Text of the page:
FMCG adspend soars despite slowing sales

FMCG adspend soars despite slowing sales

Author | Source: The Economic Times | Wednesday, Mar 29,2006 7:51 AM

FMCG adspend soars despite slowing sales

HLL passed a key milestone in '05 when its advertising expenses crossed Rs 1,000-crore. But what is more remarkable is that HLL's adspend grew 20% in a year when sales grew by just 11%. And not only HLL, but other FMCG companies have also upped advertising in a big way to sustain the recovery seen in sales growth.

In FY06, for the nine months ended December '05, adspend for the major listed players increased 15-30% against 10-15% sales growth. HLL and Marico Industries lead the pack with a 25% increase in adspend during the nine months ended December '05.

HLL, which follows a calendar year financial closing, ended '05 with a 20% increase in adspend. During '05, advertising spend for its FMCG products as a percentage of sales increased to 10.3% compared to 9.7% in the previous corresponding quarter.

Dabur's adspend has grown by about 16% during the nine months ended December '05, while sales grew about 9%. Godrej Consumer Product's sales grew by 16% in this period, while its advertising expenditure grew by 22%.

Oral care major Colgate-Palmolive India's advertising expenditure grew by 33%, more than twice its sales growth rate of 13.5%. The increase in advertising, by and large, has not been to support major new products, but more towards enhancing investments for existing brands, relaunches and variants.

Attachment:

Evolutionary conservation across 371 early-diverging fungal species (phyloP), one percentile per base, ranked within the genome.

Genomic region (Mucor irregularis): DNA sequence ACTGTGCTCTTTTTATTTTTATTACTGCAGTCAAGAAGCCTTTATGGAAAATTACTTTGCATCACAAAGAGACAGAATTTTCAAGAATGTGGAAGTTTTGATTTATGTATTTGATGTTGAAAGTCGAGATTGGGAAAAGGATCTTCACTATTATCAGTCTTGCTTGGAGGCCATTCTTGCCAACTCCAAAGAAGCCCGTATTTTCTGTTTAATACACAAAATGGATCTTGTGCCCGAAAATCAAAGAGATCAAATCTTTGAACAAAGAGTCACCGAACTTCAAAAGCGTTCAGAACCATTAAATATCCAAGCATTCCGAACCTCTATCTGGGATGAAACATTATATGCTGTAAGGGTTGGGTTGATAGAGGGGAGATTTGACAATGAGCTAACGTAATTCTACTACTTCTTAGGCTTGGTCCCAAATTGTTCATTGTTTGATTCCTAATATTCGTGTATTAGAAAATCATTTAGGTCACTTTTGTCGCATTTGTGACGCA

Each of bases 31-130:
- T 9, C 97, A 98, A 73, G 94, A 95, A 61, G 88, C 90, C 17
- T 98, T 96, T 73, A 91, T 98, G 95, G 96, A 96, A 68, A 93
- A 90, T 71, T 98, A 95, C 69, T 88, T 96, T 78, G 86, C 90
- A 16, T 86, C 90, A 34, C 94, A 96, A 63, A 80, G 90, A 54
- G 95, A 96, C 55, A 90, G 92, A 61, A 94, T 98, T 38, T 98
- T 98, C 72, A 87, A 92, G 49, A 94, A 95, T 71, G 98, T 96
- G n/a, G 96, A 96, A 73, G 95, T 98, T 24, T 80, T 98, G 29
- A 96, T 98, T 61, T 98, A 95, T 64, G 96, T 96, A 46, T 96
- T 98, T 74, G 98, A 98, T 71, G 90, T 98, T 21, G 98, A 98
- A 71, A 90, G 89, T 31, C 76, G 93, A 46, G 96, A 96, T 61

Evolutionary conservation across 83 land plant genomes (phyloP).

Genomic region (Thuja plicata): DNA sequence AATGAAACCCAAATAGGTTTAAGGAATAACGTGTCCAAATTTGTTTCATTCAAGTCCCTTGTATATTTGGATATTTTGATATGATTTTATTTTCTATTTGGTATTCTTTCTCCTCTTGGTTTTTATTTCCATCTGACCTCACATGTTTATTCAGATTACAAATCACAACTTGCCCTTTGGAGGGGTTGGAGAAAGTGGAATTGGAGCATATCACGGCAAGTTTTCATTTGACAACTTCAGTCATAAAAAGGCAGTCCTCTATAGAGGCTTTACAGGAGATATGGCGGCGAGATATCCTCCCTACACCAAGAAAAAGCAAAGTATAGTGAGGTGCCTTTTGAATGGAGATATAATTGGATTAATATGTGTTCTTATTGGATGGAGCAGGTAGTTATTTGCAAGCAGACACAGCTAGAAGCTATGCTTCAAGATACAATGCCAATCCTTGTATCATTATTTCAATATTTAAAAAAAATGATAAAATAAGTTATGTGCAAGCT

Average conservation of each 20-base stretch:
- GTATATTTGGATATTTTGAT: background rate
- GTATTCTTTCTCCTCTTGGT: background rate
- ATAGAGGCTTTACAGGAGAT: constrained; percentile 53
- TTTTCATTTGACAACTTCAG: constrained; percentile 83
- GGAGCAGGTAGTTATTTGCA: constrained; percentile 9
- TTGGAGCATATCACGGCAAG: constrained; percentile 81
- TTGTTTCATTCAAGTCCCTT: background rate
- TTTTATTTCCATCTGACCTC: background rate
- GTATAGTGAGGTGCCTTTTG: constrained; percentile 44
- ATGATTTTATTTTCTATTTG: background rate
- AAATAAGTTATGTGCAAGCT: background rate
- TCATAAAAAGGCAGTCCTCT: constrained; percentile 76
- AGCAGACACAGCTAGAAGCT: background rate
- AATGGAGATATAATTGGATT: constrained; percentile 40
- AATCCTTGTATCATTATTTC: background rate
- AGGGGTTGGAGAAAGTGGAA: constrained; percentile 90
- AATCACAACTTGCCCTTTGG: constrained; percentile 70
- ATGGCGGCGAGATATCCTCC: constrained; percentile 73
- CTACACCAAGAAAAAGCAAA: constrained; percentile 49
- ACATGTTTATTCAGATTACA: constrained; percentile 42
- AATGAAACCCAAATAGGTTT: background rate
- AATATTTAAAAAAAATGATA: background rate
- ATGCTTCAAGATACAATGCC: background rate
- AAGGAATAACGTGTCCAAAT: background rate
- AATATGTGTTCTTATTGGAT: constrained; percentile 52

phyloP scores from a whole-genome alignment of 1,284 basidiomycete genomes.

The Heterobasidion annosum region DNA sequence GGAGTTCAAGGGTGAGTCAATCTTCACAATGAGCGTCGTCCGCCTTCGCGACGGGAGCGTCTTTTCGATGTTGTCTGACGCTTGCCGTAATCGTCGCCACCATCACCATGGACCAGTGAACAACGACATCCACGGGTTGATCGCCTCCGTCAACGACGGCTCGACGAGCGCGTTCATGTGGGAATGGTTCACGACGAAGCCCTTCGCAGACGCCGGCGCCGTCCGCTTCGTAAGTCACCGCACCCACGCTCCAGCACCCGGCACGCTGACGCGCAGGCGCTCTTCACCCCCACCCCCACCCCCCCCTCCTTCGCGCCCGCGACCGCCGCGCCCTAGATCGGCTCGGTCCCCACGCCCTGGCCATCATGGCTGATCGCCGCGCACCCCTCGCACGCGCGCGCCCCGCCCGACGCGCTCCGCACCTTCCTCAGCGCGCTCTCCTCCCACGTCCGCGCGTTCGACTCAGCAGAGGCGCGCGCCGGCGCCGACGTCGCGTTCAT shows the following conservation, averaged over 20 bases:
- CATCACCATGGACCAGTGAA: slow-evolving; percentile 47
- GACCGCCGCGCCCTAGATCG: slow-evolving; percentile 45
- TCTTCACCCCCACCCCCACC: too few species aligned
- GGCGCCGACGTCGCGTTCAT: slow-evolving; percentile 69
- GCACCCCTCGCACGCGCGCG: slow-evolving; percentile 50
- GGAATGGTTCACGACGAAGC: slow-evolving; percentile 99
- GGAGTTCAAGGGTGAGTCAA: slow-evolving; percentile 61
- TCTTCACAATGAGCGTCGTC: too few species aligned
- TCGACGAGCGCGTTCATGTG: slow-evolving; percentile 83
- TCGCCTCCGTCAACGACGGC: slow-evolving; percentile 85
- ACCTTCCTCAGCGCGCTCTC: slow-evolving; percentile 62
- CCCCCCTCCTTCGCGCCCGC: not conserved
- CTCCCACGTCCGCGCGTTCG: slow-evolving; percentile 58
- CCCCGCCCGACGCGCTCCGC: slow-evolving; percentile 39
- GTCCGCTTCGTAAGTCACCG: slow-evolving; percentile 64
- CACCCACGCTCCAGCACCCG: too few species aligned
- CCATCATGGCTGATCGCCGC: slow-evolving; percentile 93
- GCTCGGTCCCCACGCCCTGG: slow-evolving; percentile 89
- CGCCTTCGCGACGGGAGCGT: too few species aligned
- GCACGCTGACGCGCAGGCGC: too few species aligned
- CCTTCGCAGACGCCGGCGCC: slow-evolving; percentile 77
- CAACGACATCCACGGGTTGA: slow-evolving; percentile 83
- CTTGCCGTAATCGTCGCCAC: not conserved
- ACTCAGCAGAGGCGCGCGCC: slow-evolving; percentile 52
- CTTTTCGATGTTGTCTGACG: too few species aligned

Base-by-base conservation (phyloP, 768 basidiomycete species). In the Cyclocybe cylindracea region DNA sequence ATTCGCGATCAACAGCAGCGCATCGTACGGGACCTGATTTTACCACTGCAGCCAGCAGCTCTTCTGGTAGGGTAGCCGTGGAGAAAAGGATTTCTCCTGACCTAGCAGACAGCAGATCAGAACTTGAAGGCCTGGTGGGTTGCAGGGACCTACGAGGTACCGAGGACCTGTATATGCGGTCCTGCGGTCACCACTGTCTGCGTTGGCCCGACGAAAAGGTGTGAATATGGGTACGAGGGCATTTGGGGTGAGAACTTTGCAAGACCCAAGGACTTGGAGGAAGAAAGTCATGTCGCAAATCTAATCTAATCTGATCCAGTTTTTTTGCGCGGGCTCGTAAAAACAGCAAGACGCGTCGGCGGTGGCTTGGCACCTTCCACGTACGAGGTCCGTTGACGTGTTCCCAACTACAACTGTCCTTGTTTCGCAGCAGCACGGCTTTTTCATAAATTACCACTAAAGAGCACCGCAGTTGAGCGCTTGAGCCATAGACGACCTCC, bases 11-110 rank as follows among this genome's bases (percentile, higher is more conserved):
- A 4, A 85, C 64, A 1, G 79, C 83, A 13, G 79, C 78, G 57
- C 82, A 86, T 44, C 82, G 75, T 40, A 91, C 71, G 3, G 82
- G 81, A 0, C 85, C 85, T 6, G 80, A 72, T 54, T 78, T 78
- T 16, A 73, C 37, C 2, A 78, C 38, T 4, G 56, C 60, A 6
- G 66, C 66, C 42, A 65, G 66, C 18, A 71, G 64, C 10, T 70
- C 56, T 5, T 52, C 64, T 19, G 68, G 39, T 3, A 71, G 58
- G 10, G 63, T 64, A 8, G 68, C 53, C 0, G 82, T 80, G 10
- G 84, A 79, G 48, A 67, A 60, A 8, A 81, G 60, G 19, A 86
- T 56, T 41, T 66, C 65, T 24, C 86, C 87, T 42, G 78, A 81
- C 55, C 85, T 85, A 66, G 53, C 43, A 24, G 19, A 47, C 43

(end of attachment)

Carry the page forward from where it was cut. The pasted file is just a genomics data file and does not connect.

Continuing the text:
Companies are resorting to the tried and tested method of spending more on advertising to reach out to consumers and achieve sales growth.

Another change that has occurred is that companies are spending higher on above-the-line advertising activity rather than on below-the-line activity in the form of free offers or volume discounts.

Also, profitability is not taking a hit despite the increase in adspend. Normally, advertising spends lead to a dip in margins; declining margins was one of the reasons why, in previous years, companies started cutting adspend.

But this time, companies are not feeling the pinch because they are ploughing back the savings from their units set up in tax havens like Uttaranchal and Himachal Pradesh.

Since these companies don't pay excise or income tax on output from these factories, they have been able to generate significant savings, giving them the leeway to spend more.

Whether companies keep up the adspend rate at these levels depends on what future sales growth look like. FMCG markets are showing sustained signs of growing sales. So one can expect the uptrend to continue, even if the rate of growth declines slightly.

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